The prominent Democratic U.S. senator called out pharmaceutical companies during an appearance on Good Day New York.
New York Senator Kirsten Gillibrand has called out opioid companies for actively opposing the legalization of marijuana. In a recent appearance on Good Day New York to discuss gun control, the American attorney and politician was asked about her support for legalizing marijuana and in her response denounced the actions of pharmaceutical companies.
“To [opioid companies] it’s competition for chronic pain, and that’s outrageous because we don’t have the crisis in people who take marijuana for chronic pain having overdose issues,” Sen. Gillibrand said. “It’s not the same thing. It’s not as highly addictive as opioids are.”
While marijuana has never been responsible for a fatal overdose, opioid overdoses account for an average of more than 90 Americans every day. The powerful class of narcotic drugs acts on opioid receptors on nerve cells in the brain, spinal cord, and other areas to reduce pain messages to the brain. Over time, opioids change the way the brain’s nerve cells function, increasing addiction risk. Opioids acting on receptors in the brainstem can depress a person’s breathing and cause sedation, creating an environmental that can lead to a fatal overdose.
Findings in numerous studies indicate that making marijuana legally accessible is associated with a drop in opioid overdose rates. Medical marijuana has also demonstrated itself as effective for pain management.
Sen. Gillibrand is a cosponsor of the Marijuana Justice Act, joining with New Jersey Senator Cory Booker to propose ending federal prohibition on marijuana. The legislation would remove marijuana from the Controlled Substances Act, expunge federal marijuana convictions, and penalize states if they haven’t legalized marijuana and racially disproportionate enforce cannabis laws.
“On the federal level, we really need to say it is a legal drug you can access if you need it,” she said.
Sen. Gillibrand also responded to a question regarding the myth that marijuana serves as a “gateway drug” to more dangerous substances.
“I think medical marijuana could be a treatment for a lot of folks,” she said. “A lot of veterans have told us that this is the best treatment for them. I do not see it as a gateway drug.”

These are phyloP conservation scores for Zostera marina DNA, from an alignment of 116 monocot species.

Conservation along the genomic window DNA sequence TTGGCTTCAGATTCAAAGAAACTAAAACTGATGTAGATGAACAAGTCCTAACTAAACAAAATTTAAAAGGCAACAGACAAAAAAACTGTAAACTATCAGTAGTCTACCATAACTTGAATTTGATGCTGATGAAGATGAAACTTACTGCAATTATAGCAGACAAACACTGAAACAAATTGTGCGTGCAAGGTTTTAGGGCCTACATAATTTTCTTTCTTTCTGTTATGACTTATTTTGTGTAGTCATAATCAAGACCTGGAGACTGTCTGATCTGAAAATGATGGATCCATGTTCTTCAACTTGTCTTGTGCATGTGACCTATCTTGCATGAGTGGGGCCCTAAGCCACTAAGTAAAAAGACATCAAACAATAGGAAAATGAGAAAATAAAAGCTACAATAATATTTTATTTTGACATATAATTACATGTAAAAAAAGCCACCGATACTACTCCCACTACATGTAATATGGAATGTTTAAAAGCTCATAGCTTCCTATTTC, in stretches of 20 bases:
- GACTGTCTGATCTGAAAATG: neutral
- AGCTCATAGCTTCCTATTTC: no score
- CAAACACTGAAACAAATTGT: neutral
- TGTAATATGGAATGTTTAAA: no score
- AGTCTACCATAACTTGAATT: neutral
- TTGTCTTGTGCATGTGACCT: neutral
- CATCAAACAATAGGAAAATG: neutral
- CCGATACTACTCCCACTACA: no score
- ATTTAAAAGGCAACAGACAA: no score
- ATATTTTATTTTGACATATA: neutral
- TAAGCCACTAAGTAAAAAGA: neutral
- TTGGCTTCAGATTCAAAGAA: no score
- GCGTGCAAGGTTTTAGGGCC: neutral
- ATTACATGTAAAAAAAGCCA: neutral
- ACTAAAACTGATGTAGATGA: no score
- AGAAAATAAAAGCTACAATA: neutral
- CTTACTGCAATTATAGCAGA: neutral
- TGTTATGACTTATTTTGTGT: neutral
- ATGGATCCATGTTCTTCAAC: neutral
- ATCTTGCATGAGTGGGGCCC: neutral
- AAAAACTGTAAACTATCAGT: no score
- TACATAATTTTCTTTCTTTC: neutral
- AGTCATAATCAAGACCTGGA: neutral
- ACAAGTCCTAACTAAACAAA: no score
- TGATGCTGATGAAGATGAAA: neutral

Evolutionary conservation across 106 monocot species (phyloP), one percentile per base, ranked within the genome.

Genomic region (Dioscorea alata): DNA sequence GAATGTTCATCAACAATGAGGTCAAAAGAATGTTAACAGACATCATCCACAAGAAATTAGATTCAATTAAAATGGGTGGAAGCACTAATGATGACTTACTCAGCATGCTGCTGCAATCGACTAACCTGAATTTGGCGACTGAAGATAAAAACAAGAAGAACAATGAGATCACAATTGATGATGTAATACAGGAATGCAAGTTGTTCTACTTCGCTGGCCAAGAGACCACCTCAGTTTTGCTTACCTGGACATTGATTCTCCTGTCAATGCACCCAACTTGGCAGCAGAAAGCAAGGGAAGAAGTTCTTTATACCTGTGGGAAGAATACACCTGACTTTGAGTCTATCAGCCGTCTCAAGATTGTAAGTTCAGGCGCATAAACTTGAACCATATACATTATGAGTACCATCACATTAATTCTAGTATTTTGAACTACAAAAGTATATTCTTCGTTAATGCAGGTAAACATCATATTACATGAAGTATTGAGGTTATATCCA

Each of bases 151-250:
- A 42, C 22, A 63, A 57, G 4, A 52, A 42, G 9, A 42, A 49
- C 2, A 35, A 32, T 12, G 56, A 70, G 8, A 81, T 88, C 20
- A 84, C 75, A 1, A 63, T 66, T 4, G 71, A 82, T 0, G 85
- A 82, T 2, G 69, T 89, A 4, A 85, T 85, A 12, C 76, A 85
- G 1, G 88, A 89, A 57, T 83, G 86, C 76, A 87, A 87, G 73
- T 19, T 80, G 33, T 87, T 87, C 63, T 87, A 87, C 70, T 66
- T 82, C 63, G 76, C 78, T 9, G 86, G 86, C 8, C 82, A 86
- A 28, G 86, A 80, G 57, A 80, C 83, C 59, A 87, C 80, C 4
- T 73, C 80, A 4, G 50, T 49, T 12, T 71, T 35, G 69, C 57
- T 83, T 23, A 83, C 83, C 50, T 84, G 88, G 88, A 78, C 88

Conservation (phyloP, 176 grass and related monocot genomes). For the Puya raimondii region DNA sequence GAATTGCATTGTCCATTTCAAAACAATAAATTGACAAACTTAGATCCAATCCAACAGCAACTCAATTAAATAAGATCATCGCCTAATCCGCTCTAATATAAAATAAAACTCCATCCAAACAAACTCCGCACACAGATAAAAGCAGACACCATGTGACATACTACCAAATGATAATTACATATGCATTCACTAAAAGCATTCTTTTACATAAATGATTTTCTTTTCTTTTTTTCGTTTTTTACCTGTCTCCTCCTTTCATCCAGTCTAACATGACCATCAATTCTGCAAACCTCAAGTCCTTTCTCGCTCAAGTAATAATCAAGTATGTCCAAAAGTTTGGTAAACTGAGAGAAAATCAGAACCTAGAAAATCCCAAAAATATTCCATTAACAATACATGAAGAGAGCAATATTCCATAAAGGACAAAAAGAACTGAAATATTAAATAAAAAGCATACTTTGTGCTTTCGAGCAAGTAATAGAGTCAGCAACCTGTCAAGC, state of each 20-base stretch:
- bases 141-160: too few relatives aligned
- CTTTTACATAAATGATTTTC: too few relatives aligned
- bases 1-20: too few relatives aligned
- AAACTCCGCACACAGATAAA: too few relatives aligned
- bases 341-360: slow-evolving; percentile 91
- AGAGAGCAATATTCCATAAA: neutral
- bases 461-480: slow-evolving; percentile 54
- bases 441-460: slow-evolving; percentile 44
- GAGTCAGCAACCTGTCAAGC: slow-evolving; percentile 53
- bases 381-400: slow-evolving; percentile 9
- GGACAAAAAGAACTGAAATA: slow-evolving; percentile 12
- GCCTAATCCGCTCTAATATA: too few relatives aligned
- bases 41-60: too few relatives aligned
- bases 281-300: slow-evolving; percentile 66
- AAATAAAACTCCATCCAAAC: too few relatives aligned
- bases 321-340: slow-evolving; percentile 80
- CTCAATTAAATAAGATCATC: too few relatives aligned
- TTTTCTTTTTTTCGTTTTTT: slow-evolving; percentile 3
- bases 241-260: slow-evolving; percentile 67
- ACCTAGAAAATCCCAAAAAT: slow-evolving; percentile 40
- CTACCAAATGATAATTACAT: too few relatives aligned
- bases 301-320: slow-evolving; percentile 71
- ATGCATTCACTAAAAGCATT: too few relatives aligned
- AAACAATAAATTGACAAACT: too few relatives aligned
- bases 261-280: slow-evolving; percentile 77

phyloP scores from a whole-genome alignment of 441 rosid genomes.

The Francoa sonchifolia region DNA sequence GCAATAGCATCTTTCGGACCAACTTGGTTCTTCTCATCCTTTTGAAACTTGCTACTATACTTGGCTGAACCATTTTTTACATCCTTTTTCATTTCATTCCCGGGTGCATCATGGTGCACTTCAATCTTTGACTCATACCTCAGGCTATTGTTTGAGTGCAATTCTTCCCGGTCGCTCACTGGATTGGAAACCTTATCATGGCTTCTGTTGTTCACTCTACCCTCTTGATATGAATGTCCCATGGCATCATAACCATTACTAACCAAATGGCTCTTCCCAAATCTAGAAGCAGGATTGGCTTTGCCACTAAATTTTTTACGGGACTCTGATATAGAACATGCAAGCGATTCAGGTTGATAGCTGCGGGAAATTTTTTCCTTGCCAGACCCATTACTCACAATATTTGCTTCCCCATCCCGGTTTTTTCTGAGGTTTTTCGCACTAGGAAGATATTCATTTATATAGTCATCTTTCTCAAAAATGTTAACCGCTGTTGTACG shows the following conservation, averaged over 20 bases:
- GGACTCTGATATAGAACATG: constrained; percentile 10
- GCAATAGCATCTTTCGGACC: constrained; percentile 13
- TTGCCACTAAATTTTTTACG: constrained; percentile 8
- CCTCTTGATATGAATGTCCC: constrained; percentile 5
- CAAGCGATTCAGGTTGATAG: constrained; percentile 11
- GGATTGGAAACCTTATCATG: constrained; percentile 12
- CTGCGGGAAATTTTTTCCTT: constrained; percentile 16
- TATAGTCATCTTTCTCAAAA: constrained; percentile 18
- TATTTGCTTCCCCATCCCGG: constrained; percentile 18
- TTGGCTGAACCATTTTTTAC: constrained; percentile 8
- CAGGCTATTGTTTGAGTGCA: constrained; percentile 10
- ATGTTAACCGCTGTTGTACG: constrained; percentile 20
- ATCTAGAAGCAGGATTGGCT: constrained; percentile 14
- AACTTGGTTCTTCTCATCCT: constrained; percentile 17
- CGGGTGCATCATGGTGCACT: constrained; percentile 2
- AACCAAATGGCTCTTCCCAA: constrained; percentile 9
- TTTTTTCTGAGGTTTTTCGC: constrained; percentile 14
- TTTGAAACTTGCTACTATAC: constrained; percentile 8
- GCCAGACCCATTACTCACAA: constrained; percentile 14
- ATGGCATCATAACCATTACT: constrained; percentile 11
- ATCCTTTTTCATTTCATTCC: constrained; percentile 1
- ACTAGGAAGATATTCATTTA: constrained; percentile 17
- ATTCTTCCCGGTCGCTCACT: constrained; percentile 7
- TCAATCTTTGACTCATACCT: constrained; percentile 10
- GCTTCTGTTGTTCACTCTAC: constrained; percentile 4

Learn more about the opioid crisis in America and how cannabis may be able to play a role in solving the problem HERE.
Effort to Protect Legalized Marijuana
While marijuana remains illegal under federal law, 29 states and Washington D.C. have legalized medical marijuana. Nine of those states plus Washington D.C. have also legalized recreational marijuana.
In addition to the Marijuana Justice Act that proposes ending federal marijuana prohibition, lawmakers at all levels have also made moves to protect cannabis operations in states and cities where marijuana is legal from interference from the federal government.
Earlier this year, U.S. House Rep. Barbara Lee of California, which has legalized both medical and recreational marijuana, introduced legislation that would prohibit the federal government from using federal funds to crackdown on state-legal marijuana. The city council in Berkeley voted last month to become a “sanctuary city for cannabis” by prohibiting city agencies and employees from assisting federal prosecutors around marijuana enforcement.
In Colorado, Sen. Cory Gardner has actively protested the Justice Department’s threat to interfere with state-legal marijuana by holding up confirmations of 22 key appointed figures.
More than 60 percent of Americans believe that marijuana should be legal — the highest level of support in nearly half a century.
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